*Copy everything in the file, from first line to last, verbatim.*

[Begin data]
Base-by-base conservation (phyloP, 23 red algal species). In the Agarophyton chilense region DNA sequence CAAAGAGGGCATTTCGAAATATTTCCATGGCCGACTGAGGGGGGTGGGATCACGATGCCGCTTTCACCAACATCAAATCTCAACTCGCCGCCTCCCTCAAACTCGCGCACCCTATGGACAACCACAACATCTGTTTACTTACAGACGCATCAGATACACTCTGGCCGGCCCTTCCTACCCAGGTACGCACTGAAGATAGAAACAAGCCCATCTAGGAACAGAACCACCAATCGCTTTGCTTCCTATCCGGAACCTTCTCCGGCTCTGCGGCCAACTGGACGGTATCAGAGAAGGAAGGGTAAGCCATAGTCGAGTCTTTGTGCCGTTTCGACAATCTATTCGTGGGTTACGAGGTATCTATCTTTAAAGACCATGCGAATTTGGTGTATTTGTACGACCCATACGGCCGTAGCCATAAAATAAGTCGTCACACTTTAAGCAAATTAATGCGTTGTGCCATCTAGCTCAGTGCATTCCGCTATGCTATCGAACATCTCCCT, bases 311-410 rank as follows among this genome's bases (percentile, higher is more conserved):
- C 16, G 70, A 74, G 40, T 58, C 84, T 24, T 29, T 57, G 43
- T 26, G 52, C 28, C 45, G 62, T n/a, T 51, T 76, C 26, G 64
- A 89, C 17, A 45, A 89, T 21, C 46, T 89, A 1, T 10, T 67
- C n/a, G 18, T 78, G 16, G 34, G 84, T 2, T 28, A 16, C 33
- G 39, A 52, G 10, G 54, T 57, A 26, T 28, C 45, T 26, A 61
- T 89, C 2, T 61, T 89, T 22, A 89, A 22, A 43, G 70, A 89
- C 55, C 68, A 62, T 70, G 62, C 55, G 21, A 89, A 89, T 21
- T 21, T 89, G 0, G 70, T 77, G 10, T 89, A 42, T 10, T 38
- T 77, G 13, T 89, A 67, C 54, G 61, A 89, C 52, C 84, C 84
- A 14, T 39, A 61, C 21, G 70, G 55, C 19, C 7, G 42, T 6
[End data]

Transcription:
Base-by-base conservation (phyloP, 23 red algal species). In the Agarophyton chilense region DNA sequence CAAAGAGGGCATTTCGAAATATTTCCATGGCCGACTGAGGGGGGTGGGATCACGATGCCGCTTTCACCAACATCAAATCTCAACTCGCCGCCTCCCTCAAACTCGCGCACCCTATGGACAACCACAACATCTGTTTACTTACAGACGCATCAGATACACTCTGGCCGGCCCTTCCTACCCAGGTACGCACTGAAGATAGAAACAAGCCCATCTAGGAACAGAACCACCAATCGCTTTGCTTCCTATCCGGAACCTTCTCCGGCTCTGCGGCCAACTGGACGGTATCAGAGAAGGAAGGGTAAGCCATAGTCGAGTCTTTGTGCCGTTTCGACAATCTATTCGTGGGTTACGAGGTATCTATCTTTAAAGACCATGCGAATTTGGTGTATTTGTACGACCCATACGGCCGTAGCCATAAAATAAGTCGTCACACTTTAAGCAAATTAATGCGTTGTGCCATCTAGCTCAGTGCATTCCGCTATGCTATCGAACATCTCCCT, bases 311-410 rank as follows among this genome's bases (percentile, higher is more conserved):
- C 16, G 70, A 74, G 40, T 58, C 84, T 24, T 29, T 57, G 43
- T 26, G 52, C 28, C 45, G 62, T n/a, T 51, T 76, C 26, G 64
- A 89, C 17, A 45, A 89, T 21, C 46, T 89, A 1, T 10, T 67
- C n/a, G 18, T 78, G 16, G 34, G 84, T 2, T 28, A 16, C 33
- G 39, A 52, G 10, G 54, T 57, A 26, T 28, C 45, T 26, A 61
- T 89, C 2, T 61, T 89, T 22, A 89, A 22, A 43, G 70, A 89
- C 55, C 68, A 62, T 70, G 62, C 55, G 21, A 89, A 89, T 21
- T 21, T 89, G 0, G 70, T 77, G 10, T 89, A 42, T 10, T 38
- T 77, G 13, T 89, A 67, C 54, G 61, A 89, C 52, C 84, C 84
- A 14, T 39, A 61, C 21, G 70, G 55, C 19, C 7, G 42, T 6